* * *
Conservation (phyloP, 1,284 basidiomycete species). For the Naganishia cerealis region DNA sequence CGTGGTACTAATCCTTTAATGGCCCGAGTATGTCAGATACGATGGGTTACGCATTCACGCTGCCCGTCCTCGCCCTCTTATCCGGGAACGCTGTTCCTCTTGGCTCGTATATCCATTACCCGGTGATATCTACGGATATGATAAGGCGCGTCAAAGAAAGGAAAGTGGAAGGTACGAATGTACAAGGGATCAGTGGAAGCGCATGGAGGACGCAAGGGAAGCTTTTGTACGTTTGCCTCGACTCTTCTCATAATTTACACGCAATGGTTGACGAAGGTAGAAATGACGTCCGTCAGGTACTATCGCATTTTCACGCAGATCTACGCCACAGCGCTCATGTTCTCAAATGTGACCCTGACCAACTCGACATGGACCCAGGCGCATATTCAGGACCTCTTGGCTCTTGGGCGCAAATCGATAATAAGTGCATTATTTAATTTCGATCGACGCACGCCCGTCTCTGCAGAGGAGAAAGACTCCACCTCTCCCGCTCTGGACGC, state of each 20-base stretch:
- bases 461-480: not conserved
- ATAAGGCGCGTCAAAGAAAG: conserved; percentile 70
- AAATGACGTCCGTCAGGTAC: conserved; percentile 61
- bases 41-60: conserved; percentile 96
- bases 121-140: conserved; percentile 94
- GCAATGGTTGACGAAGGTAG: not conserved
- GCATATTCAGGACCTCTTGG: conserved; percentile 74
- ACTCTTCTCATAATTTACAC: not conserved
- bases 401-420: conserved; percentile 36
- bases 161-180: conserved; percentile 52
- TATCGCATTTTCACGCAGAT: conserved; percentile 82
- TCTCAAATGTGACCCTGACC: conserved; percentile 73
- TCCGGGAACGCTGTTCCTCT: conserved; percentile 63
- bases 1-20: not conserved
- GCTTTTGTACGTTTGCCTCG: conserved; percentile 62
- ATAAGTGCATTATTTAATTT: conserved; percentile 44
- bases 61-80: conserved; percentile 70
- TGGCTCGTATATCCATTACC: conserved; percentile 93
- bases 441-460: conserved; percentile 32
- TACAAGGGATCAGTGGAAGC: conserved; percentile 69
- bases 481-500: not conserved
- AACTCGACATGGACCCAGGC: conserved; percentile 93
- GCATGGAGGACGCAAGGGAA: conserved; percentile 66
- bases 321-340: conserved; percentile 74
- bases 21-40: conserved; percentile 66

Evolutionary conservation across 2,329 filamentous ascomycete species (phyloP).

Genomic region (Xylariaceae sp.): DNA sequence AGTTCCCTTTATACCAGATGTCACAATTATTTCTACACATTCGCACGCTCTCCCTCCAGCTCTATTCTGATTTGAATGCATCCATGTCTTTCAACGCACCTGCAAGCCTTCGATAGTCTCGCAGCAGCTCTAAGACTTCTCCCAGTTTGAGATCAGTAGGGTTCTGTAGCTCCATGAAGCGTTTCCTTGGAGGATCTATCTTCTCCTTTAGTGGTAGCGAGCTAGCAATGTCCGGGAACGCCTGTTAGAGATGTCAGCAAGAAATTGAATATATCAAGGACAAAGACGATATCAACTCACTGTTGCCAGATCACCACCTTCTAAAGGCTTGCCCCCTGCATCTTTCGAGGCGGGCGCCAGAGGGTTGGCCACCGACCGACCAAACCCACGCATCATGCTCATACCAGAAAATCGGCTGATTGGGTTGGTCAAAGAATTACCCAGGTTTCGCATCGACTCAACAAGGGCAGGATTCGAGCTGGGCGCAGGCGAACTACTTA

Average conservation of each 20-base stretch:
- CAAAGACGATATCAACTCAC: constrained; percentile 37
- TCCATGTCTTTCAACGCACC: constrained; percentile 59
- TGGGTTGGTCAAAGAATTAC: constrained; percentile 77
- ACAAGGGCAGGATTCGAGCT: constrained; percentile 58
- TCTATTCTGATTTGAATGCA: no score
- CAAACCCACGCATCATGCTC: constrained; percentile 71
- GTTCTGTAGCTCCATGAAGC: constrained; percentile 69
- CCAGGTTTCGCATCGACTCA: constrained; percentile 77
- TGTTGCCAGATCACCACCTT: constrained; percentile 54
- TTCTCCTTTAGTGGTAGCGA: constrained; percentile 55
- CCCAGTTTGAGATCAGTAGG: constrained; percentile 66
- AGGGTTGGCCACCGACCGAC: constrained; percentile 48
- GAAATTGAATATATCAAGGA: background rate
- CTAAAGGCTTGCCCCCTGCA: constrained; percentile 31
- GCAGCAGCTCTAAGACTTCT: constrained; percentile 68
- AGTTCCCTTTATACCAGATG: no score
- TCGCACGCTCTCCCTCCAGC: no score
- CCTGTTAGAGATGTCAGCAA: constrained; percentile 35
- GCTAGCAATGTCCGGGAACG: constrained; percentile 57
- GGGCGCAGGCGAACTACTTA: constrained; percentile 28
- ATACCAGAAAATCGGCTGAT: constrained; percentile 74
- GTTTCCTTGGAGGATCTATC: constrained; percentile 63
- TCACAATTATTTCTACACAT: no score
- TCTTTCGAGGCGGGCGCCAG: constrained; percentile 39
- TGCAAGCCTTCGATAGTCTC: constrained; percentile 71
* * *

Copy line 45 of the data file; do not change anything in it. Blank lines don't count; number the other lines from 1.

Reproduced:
- AGTTCCCTTTATACCAGATG: no score